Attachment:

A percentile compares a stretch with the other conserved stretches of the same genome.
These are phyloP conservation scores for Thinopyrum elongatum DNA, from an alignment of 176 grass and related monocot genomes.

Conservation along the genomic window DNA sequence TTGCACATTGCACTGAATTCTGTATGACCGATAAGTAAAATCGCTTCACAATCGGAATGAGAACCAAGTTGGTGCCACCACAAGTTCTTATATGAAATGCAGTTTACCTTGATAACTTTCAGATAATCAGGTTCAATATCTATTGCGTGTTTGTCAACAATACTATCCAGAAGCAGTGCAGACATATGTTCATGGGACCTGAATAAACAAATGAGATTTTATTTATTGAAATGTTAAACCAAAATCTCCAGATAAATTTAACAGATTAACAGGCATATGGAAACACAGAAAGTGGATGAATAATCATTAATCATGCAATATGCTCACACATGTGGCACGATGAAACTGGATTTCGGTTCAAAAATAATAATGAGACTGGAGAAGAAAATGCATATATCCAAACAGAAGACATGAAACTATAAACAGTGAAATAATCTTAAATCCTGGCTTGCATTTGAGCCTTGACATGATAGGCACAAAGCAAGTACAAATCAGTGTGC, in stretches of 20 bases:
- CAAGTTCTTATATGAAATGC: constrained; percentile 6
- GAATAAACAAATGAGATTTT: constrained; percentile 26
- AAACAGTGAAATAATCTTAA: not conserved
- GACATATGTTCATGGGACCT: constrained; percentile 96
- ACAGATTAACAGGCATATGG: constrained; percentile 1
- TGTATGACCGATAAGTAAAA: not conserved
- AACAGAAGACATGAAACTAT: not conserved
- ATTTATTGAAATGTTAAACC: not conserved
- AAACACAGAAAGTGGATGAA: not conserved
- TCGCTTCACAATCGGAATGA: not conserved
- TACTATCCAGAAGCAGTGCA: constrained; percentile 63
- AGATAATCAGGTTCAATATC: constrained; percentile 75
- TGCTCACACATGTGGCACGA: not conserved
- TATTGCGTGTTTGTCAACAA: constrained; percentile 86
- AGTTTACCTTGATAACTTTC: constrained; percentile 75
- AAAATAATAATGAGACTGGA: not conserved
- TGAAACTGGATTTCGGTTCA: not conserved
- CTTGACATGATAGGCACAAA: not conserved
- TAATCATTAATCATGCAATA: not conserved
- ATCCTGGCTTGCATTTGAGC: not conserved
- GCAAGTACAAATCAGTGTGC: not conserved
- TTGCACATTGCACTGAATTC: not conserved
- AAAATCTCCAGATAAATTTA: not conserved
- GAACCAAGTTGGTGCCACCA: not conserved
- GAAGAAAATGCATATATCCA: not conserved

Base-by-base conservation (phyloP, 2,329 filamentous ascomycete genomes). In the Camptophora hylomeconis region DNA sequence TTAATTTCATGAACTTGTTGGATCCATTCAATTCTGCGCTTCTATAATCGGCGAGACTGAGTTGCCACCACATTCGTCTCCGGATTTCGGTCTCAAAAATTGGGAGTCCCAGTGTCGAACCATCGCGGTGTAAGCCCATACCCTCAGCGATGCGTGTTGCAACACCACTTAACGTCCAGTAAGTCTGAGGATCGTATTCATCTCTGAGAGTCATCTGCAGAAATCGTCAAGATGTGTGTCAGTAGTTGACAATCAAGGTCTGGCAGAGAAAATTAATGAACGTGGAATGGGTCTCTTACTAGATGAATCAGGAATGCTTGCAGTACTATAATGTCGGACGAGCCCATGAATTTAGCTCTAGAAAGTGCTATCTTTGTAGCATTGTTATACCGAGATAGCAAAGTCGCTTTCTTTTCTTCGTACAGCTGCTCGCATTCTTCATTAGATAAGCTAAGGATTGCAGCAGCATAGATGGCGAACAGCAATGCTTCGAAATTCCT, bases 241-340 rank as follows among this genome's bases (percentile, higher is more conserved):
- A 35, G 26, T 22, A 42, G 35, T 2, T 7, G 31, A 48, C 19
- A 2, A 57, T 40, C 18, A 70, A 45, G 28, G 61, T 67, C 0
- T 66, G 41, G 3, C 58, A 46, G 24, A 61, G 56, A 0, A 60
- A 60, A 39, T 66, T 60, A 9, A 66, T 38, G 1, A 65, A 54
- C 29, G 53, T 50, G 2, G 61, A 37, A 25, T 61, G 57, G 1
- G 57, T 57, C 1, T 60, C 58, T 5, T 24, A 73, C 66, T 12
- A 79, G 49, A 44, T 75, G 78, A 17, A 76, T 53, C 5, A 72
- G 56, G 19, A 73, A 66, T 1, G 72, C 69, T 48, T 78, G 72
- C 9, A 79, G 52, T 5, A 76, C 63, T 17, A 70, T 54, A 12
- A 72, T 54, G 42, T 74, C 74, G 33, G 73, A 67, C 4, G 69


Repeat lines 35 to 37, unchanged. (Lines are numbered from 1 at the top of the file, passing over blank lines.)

- G 57, T 57, C 1, T 60, C 58, T 5, T 24, A 73, C 66, T 12
- A 79, G 49, A 44, T 75, G 78, A 17, A 76, T 53, C 5, A 72
- G 56, G 19, A 73, A 66, T 1, G 72, C 69, T 48, T 78, G 72